This is hardly a coincidence. The State Affairs Committee of the Texas Senate has scheduled a public hearing for Senate Bill 6, the transgender discrimination bill, on the same day that a parade of prominent anti-LGBT speakers will join Gov. Greg Abbott, Lt. Gov. Dan Patrick and Attorney General Ken Paxton at a so-called "Pastors' Briefing" at the Texas Capitol. Read More

Faith leaders teach that lying is a sin. So why do religious-righters distort the truth so shamelessly in pushing their extreme political agenda? You can see at least two big examples in Texas right now.

One of the biggest falsehoods religious-right groups are pushing right now is the claim that Margaret Sanger founded Planned Parenthood to help exterminate the African-American population through abortion and other methods. Today the right-wing Texas Pastor Council, a political front group run by odious hate-monger Dave Welch, tweeted a partial quote from Planned Parenthood founder Margaret Sanger:

“We do not want word to go out that we want to exterminate the Negro population.”

We won’t help spread this nonsense by posting the full tweet here, but you can see it at the link above. The tweet includes a photograph and a phone number activists can call to demand that the Smithsonian Institution remove a bust of Sanger.

But wait. Did Sanger want to exterminate African Americans? Of course not. And PolitiFact has already debunked that claim as a ridiculous lie. It did so more than four years ago when checking a similar claim from Herman Cain, then a Republican presidential candidate. Cain had claimed that Planned Parenthood was guilty of genocide for planning to “kill… Read More

One of the most remarkable outcomes of the 2015 session of the Texas Legislature is the complete failure of the broadest legislative assault on the lesbian, gay, bisexual and transgender (LGBT) community anywhere in the country. It’s so remarkable in large part because Texas is deeply red state in which religious-right/tea party activists make up a powerful part of the Republican Party’s base.

Moreover, consider that while anti-LGBT discrimination bills were failing in the Texas Legislature, they were passing in other states. For example, North Carolina’s lawmakers are on the verge of allowing public officials to refuse to issue marriage licenses to any couple whose relationship violates that official’s religion beliefs. Lawmakers in Alabama are getting closer to scrapping marriage licenses altogether — for everyone. They would force couples to enter into a contract and file it at the local courthouse. This process could create new obstacles for same-sex couples even if the Supreme Court rules they have the constitutional right to marry.

Following last November’s elections, religious-right and tea party groups in Texas confidently prepared their campaign to enshrine in state law discrimination against LGBT people in a wide range of areas, including marriage and public services. When the Texas Legislature convened in January, observers worried were that many… Read More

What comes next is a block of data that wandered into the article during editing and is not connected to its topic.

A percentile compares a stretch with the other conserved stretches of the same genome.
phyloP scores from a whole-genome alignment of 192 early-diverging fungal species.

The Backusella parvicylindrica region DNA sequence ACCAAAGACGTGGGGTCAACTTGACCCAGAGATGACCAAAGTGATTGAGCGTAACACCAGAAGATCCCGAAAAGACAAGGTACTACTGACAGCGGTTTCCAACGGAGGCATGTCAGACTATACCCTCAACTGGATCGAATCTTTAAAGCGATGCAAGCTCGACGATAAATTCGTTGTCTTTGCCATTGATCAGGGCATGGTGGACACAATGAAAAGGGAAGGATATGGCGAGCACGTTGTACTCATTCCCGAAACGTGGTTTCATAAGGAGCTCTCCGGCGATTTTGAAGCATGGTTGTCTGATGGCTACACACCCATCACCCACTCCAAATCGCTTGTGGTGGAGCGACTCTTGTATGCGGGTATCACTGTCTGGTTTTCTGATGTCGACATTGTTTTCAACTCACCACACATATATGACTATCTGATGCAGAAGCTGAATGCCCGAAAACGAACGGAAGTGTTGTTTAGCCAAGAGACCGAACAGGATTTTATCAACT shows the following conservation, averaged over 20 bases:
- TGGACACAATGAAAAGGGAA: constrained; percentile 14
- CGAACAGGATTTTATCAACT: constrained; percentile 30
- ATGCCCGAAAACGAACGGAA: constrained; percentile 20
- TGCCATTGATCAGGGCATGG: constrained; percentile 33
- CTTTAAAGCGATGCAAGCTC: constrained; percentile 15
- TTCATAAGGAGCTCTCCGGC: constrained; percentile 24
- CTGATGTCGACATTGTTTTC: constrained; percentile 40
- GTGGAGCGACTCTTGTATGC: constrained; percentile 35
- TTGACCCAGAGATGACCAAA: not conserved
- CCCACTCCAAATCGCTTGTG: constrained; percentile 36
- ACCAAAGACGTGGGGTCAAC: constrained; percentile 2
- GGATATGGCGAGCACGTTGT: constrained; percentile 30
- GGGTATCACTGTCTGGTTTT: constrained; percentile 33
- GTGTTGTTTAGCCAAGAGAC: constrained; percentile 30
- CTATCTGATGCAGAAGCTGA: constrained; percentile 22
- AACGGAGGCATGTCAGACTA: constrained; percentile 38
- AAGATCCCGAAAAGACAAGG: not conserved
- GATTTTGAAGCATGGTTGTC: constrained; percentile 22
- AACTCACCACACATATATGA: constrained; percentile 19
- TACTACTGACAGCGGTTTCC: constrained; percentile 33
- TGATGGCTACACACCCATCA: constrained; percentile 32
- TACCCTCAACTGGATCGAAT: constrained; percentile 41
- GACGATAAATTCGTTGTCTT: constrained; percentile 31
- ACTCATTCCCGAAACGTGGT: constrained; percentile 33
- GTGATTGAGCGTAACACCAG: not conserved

Redefining #marriage “equals” no safeguards against “freedom to marry” multiple people for love, polygamy. #txlege

— Jonathan Saenz (@jonathansaenzTX) January 22, 2015

“Redefining #marriage “equals” no safeguards against “freedom to marry” multiple people for love, polygamy.”

Jonathan Saenz, the lawyer/lobbyist who heads the anti-gay group Texas Values, is once again making arguments Americans heard long ago when interracial couples sought the right to marry.

Greg Johnson, a professor at the Vermont Law School, has compared the arguments made against same-sex marriage today to those made against interracial marriage. The U.S. Supreme Court overturned interracial marriage bans in 1967 in Loving v. Virginia. Writing for the Vermont Law Review in 2012, Johnson noted the similarities in arguments against interracial marriage then and same-sex marriage now, including the argument — as Saenz makes — that allowing same-sex marriage will lead to polygamy:

Defenders of traditional marriage back then worried that allowing interracial marriage would lead to, as one court put it, “the father living with his daughter, the son with the mother,” and the “Turk or Mohammedan, with his numerous wives, [] establish[ing] his harem at the doors of the capitol .… Read More

Religious-right groups are, predictably, spitting venom over President Obama’s executive order barring discrimination against LGBT employees of the federal government and government contractors. The executive order, which the president announced on Monday, does not include an exemption allowing employers to discriminate for religious reasons.

The executive order did keep a provision from a 2002 executive order signed by President George W. Bush that allows religiously affiliated contractors to continue to give preference to workers of a certain religion. But religious-right groups also want employers to be able to fire or refuse to hire LGBT people and claim religious beliefs as the reason. (What about employers who have religious objections to women who work outside the home? Or white supremacists who base their hatred of racial minorities and Jews at least partly on their religious beliefs about what the Bible teaches?)

The executive order does not bar anti-LGBT discrimination by all employers — just by the government and contractors who do business with the government. A broader discrimination ban would require action by Congress. A weak anti-discrimination bill, the Employment Nondiscrimation Act (ENDA), has passed the Senate, but House Republicans have refused to take up the measure. A growing number of gay rights and civil libertiesRead More

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